The Sonoma Valley is home to some of the most active veterans in the North Bay, and thanks to a move last month by the Sonoma County Board of Supervisors, they’re mobilized and ready to defend their territory – the Sonoma Veterans Memorial Hall.
Three Sonoma Valley veterans groups – Bear Flag Post 1943, the Veterans of Foreign Wars (VFW) and Jack London Post 489 of the American Legion – are among the most active in the county, helping make the Sonoma veterans building at 126 First St. W. the busiest of the seven owned by the county. But local veterans are concerned a change in management over the building will lead to unnecessary disorder among the ranks.
At its meeting on June 23, the Board of Supervisors reviewed a plan to hand over management of leasing rooms in the veterans building to a third party. Currently, management of the Sonoma Veterans Memorial Hall is handled by General Services, the county’s buildings-and-operations department. But leaders among Sonoma’s veterans groups worry that handing the building-management keys to a private contractor could be like promoting a bumbling corporal to lead a well-oiled battalion.
A small squad of veterans – two from Santa Rosa, three from Sonoma and one supporter from Ukiah – attended the June 23 meeting, military hats on their heads, to hear out the supervisors and listen to the proposition, which the board approved unanimously.
But some Sonoma veterans remain dubious.
“I don’t trust politicians unless they’re my neighbors and they’re discussing the neighborhood,” said Robert Piazza, Vietnam veteran and judge-advocate for the Valley’s VFW post, who’s acting as legal counsel for Sonoma VFW and the American Legion. “So I don’t trust third parties that don’t care about the veterans.”
But county General Services director Tawny Tesconi said that opening a competitive bidding process to determine who will manage the building on behalf of the county shouldn’t be cause for alarm. “There are several private and public organizations interested in this management,” Tesconi said. “General Services still has jurisdiction over the managers. We will know about everything they do.”
The county built its veterans buildings in the 1950s in accordance with the GI bill and the California Military and Veterans Code. The county assigned management of the Santa Rosa, Petaluma and Cotati buildings to the nonprofit organization United Camps, Conferences and Retreats (UCCR). The Sebastopol Center for the Arts operates the Sebastopol building.
The county spends roughly $700,000 annually to cover operating expenses for six of the seven buildings. Sebastopol receives no general fund money due to its management by the Sebastopol Center for the Arts.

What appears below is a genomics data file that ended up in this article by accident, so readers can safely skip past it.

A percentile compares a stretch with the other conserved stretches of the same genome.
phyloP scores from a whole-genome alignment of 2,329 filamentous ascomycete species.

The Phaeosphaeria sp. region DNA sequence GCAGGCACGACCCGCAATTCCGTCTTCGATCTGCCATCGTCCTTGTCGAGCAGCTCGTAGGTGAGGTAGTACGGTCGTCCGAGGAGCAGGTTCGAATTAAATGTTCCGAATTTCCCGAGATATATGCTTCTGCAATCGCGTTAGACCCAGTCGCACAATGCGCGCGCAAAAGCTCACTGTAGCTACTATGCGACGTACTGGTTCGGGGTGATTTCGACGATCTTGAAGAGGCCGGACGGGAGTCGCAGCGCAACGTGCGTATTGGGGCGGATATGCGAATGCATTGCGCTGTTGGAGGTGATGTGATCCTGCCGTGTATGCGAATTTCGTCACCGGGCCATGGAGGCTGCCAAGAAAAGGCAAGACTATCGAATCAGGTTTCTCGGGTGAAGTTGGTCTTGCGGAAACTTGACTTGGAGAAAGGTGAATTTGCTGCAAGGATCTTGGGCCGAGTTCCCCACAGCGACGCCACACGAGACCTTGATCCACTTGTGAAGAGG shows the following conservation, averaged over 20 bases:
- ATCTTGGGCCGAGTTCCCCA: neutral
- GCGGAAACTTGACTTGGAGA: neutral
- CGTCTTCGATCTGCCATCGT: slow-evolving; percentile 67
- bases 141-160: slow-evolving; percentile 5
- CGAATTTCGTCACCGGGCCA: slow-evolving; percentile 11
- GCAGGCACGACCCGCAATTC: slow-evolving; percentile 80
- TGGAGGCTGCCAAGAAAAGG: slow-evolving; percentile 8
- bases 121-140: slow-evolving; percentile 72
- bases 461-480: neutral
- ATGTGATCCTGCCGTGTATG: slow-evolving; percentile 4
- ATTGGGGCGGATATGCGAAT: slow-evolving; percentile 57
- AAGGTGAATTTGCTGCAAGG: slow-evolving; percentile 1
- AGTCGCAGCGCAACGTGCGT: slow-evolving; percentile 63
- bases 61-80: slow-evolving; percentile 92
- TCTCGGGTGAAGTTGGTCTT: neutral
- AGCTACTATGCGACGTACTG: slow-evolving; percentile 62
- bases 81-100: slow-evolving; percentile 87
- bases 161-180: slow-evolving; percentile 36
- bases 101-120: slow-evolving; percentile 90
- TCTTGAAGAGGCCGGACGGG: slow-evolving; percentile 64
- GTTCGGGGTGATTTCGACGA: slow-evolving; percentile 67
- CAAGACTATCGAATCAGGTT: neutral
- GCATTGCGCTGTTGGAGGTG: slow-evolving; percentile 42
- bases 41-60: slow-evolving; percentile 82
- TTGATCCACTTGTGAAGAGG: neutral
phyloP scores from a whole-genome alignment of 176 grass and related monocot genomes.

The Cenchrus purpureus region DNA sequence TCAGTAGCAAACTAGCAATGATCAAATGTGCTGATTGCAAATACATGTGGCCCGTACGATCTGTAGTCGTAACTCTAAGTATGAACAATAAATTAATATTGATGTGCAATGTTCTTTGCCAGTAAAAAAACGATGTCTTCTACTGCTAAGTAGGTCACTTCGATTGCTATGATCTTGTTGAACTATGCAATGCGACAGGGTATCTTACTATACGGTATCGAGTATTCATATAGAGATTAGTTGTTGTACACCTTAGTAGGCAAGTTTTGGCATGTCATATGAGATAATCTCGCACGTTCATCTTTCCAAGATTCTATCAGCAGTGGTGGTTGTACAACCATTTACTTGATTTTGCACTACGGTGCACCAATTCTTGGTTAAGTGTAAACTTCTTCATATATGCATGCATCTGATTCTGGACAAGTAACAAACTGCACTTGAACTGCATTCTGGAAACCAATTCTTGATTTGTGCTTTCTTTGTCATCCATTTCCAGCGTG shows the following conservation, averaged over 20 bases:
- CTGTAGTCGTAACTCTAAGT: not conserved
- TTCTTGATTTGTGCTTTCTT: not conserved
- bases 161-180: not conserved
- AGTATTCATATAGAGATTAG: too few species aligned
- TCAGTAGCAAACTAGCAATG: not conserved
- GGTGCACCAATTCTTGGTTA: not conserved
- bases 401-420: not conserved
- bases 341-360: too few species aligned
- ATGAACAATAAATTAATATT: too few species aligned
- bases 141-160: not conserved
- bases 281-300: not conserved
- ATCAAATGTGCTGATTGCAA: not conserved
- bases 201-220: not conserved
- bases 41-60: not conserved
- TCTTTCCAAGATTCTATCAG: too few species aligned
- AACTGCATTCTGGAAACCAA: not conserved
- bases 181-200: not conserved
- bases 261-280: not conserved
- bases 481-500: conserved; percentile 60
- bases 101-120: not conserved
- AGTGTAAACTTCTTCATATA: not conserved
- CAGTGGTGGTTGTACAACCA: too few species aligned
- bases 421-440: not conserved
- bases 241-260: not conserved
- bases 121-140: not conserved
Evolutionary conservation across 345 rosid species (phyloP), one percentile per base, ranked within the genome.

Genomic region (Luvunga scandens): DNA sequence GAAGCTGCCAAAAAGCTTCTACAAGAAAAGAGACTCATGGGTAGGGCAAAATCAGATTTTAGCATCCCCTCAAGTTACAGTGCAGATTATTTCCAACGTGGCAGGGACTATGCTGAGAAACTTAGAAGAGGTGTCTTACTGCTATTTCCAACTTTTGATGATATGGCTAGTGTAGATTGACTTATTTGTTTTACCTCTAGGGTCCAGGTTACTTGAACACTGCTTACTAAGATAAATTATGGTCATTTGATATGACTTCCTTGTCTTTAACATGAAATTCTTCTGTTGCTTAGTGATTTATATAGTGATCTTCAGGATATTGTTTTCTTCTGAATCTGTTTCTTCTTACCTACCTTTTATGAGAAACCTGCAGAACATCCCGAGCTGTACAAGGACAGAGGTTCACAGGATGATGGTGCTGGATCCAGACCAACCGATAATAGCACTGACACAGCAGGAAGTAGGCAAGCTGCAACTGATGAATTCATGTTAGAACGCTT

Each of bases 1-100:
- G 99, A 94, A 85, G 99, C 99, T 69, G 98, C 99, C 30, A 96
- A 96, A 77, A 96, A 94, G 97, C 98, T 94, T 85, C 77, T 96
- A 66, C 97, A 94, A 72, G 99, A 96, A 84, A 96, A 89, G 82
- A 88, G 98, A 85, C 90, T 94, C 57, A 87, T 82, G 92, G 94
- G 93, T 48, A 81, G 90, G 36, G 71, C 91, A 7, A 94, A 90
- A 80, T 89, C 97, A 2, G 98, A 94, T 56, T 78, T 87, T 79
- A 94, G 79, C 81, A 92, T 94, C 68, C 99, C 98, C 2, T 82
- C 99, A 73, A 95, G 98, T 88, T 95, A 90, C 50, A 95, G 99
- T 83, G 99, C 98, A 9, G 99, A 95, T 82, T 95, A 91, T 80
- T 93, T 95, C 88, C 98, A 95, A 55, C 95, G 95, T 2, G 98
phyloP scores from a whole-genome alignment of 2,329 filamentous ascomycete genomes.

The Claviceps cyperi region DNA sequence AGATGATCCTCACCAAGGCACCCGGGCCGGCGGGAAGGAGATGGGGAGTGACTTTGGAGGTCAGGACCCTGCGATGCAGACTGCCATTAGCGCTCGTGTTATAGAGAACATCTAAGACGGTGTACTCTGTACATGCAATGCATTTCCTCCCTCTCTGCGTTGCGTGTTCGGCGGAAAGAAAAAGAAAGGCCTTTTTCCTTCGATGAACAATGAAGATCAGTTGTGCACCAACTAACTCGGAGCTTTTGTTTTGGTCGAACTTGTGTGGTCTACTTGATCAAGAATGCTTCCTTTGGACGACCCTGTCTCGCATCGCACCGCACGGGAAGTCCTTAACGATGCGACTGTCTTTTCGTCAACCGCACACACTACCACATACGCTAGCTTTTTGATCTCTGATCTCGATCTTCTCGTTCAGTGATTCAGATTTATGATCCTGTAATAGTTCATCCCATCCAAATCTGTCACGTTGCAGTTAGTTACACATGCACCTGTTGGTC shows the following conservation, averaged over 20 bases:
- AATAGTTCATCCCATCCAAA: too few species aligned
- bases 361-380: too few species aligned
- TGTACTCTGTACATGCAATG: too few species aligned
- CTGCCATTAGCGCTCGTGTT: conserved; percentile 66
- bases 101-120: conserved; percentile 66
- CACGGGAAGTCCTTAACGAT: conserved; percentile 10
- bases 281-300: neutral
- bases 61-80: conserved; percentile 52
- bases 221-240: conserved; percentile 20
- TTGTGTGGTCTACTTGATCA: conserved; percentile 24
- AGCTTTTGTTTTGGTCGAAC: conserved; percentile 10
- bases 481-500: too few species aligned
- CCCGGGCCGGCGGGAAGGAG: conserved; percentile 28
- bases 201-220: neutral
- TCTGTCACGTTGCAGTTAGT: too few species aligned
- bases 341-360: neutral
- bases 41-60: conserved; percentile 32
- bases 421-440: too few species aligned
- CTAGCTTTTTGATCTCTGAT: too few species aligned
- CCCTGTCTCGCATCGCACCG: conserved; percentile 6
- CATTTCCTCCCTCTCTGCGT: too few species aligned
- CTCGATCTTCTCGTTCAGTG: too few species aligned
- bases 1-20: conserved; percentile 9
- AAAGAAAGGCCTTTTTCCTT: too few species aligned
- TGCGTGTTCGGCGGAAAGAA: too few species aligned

But Piazza, who’s also CEO of the Price Pump Company, says he hasn’t been overly impressed by what he’s seen from other third-party vet-building managers in the county.
“Look at the Sebastopol building. They removed the signs and some medals, which violated the California Military and Veterans Code,” Piazza points out.
Piazza says UCCR is “a mixed bag” – having heard good things about them from Petaluma-area veterans, but problems in Santa Rosa, for instance, such as failure to unlock the building for events, etc. “Veterans have certain rights to these buildings and we don’t want to deal with managers who schedule public events without knowing we have priority,” said Piazza, voicing his concern.
Piazza added that even though veterans get preferential treatment with event leasing, the buildings are for public use and encourage the public to take advantage of them.
“These are taxpayer buildings, so they should get taxpayer use,” he said. “But they’re in such a state of disrepair they’ve become unattractive. Why don’t the supervisors take care of the buildings their constituents paid for?”
As it happens, the county recently conducted a building-condition assessment to rate the veterans facilities and compare the cost of rebuilding from scratch versus repairing the accumulated problems – things like broken air conditioning, threadbare carpeting and aging electric wiring.
Complete replacement of all seven buildings would cost the county nearly $53 million, while repairing the buildings was estimated at between $28 million and $38.5 million. The assessment recommended “replace” for most of the buildings; the lone exception was Guerneville, which scored a “poor” rating, ostensibly indicating that repairs could bring it back to life. The assessment only gives the supervisors a general idea to the states of the buildings. There is no guarantee the board will act in accordance to the assessment’s recommendations.